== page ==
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Bobos around the Beltway

July 10, 2000
By Robert G. Snyder/ rsnyder283@aol.com,

Robert G. Snyder is a technology business and policy consultant who was formerly vice president of the Suburban Maryland High Technology Council.

Entrepreneurs have become almost deified in American society over the last several years. Their image has become romanticized in our culture, a kind of new American cowboy--robust, brave loners setting out to conquer the frontiers of cyberspace. The only thing missing is sex appeal. They have not quite managed to surmount their nerdy images, but, hey, a couple of billion dollars can go a long way toward overcoming sporadic hygiene and really bad taste in clothes.

The truth is, entrepreneurs come in many shapes and sizes, largely determined by their individual backgrounds and personalities. There are certainly plenty of under-30 hyperdriven MBA entrepreneurs looking to make a quick killing on the latest dot.com application. At the other extreme are more veteran, laid-back scientists and engineers who are looking to perfect technologies that they hope will have commercial value.

What is becoming increasingly important, however, are the cultural implications of our entrepreneurial society. How does it fit into our more traditional liberal and conservative politics and philosophy? Two recent books address this issue from different perspectives and come up with different answers. David Brooks, writer, editor and pundit with the conservative Weekly Standard, has written "Bobos in Paradise," which views the emergence of a merged bourgeois bohemian (hence, "Bobo") culture as a generally positive development. On the other hand, Paulina Borsook, a former contributing writer with Wired magazine, has written "Cyberselfish," a caustic view of what she sees as the predominant libertarian bent of the new entrepreneurialism.

Both writers start from a common observation -- that today's entrepreneurs represent a melding of the '60s counterculture (but not its political radicalism) with the capitalism of the '80s. For Brooks, the result is a kind of apolitical pragmatism, combining a tolerance of personal conduct (thus avoiding the moral agenda of the far right) with a benign self-fulfillment version of capitalism.

For Borsook, the result is much less sanguine. Perhaps because of her Silicon Valley perspective, she sees a much more negative political stance emerging among the new entrepreneurs that she has observed. Those politics reflect an aggressive libertarianism that largely rejects government's role in society. The broader cultural implications, for Borsook, are a rejection of most any sense of history, community or social contract. While they are also not part of the moral majority, their aggressive anti-government orientation clearly puts them in the conservative camp.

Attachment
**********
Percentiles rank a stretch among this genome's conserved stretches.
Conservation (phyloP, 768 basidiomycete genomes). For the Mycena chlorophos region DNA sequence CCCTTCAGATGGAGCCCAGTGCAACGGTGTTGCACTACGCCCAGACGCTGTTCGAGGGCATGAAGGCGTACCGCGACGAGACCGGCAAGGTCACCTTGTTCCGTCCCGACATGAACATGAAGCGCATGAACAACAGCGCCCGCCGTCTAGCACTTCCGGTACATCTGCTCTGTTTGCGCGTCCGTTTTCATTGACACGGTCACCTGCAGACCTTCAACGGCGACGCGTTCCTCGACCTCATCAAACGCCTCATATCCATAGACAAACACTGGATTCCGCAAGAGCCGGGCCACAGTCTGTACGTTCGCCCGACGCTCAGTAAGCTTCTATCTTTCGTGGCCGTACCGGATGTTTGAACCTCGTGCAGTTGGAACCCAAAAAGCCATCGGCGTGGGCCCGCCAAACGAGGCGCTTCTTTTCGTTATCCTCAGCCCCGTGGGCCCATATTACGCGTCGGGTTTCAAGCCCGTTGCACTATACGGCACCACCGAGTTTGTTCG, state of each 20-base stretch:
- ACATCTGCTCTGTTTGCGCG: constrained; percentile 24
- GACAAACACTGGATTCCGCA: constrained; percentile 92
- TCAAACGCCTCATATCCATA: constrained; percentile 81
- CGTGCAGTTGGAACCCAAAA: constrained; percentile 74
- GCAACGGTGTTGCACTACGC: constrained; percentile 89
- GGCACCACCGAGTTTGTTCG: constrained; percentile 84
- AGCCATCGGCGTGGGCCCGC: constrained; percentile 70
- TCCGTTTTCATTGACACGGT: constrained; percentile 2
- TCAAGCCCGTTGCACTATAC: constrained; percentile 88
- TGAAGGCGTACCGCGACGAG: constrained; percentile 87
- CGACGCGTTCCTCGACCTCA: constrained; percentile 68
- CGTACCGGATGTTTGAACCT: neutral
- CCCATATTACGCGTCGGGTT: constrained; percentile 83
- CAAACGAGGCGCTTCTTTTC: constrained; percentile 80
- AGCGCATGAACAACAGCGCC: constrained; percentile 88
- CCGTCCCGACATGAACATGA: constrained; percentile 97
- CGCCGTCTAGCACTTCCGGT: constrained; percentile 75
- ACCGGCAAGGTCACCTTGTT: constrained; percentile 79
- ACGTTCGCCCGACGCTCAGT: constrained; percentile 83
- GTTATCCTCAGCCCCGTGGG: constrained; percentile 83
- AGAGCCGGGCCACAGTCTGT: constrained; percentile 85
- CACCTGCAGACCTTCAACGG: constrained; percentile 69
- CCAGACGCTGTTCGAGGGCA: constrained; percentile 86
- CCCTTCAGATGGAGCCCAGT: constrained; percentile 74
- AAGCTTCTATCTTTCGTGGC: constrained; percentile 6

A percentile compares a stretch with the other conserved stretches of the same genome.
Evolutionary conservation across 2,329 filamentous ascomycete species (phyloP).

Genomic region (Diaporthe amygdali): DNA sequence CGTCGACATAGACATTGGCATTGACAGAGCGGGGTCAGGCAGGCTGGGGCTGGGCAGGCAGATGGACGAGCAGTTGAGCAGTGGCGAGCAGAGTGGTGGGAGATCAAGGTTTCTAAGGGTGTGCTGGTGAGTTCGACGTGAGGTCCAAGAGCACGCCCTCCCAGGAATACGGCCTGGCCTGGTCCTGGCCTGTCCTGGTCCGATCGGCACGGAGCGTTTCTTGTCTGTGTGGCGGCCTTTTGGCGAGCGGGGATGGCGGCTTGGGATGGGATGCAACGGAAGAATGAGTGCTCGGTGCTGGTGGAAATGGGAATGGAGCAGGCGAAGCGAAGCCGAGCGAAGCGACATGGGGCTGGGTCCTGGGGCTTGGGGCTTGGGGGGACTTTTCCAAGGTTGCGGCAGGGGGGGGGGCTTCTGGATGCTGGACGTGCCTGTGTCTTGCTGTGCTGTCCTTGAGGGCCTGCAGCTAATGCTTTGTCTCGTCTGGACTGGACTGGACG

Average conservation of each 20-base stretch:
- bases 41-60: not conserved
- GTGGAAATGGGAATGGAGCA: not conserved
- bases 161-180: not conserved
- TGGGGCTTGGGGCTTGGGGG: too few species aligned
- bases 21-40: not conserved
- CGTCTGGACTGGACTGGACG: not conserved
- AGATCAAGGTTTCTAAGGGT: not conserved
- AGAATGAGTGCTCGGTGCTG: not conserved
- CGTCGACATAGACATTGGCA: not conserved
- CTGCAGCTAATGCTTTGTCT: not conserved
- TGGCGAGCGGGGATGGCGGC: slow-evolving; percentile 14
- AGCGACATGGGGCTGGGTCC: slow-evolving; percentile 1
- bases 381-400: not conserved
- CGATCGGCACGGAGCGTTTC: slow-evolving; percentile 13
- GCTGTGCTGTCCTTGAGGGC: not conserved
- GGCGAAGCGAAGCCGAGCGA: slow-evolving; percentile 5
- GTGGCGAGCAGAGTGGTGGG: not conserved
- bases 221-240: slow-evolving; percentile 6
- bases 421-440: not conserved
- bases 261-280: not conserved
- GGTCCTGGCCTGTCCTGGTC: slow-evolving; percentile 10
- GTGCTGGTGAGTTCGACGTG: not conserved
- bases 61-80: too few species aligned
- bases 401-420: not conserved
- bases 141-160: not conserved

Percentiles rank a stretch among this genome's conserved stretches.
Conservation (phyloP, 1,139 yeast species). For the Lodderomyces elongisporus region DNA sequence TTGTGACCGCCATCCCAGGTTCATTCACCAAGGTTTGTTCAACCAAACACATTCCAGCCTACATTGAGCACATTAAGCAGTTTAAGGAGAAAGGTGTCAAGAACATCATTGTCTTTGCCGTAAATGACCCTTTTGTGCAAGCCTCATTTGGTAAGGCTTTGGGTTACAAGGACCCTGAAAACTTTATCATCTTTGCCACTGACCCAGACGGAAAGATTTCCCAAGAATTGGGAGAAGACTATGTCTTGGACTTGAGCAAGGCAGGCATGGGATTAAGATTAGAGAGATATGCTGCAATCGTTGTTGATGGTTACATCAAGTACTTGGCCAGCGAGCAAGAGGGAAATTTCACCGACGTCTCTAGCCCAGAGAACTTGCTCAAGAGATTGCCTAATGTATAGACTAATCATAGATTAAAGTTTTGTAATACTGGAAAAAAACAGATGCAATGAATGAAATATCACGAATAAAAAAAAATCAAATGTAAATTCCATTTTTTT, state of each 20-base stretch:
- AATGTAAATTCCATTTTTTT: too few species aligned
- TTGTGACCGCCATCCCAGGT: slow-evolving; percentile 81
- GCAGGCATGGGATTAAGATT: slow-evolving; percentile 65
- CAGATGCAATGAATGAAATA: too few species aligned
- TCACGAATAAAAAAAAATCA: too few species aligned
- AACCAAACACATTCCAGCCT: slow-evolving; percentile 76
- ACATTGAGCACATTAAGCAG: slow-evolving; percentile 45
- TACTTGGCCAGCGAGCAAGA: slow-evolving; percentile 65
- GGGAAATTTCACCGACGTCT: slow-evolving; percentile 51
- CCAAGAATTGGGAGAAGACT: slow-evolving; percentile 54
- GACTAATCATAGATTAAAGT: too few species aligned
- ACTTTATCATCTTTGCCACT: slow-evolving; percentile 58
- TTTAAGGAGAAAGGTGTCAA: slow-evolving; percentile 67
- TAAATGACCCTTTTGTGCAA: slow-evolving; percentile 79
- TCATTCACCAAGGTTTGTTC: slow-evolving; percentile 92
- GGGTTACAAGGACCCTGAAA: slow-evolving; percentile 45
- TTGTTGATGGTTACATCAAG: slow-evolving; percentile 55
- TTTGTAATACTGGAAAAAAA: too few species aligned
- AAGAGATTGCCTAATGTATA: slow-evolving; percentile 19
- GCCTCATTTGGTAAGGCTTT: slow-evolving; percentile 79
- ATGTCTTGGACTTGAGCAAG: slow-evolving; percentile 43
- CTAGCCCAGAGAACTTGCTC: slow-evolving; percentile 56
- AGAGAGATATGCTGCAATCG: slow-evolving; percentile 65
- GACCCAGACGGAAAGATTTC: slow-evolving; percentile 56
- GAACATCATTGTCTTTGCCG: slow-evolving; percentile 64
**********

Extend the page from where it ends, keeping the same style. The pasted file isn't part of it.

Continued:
Borsook notes a divide between the old and new generations of entrepreneurs. For the old generation, who came up closely tied to government contracts or research programs, there is more of a New Deal orientation, recognizing government's long-term unifying role and, with it, a sense of shared civilization. For the new generation, history only began in the '90s with government playing a less direct role in their lives. With the frenetic pace and near-speculative nature of the Internet boom, it is little wonder that entrepreneurs think they have done it all themselves and fall into a kind of narcissistic social Darwinism. Of course, this does not always work out positively, as witnessed by the experience of Michael Saylor, our very own poster child for entrepreneurial hubris.

Neither Brooks' nor Borsook's entrepreneurs offer any reason for optimism. While Brooks' bobo entrepreneurs are amiable apolitical boobs, Borsook's are actively injurious to the common good. So far, Washington (D.C., that is) has not gone entirely the way of Silicon Valley. Perhaps it is because of the continuing importance of the federal government to so many of our high tech firms--as clients and as regulators. It may also be that we possess some of those older generation role models who combine entrepreneurship with a sense of community.

Mario Morino is our foremost role model. For entrepreneurs, his Netpreneur program has actually created a community among this isolated group by demonstrating that a more experienced generation feels responsible for passing on its wisdom to the next. And for the truly needy in our society, Morino is pioneering the concept of venture philanthropy to help build capacity in our social welfare organizations.

The jury is still out on how the new Washington entrepreneurial class will turn out. It is too soon to tell whether a vibrant entrepreneurial culture is compatible with a caring society. Will they form their own foundations and actively address societal problems, or will their generosity be limited to attending trendy fund-raisers? Will they engage in political action only around their narrow business interests, or will they lobby for better education, health and other quality of life issues?

Copyright(c) 2000 Post-Newsweek Business Information, Inc. All Rights Reserved


paulina b.

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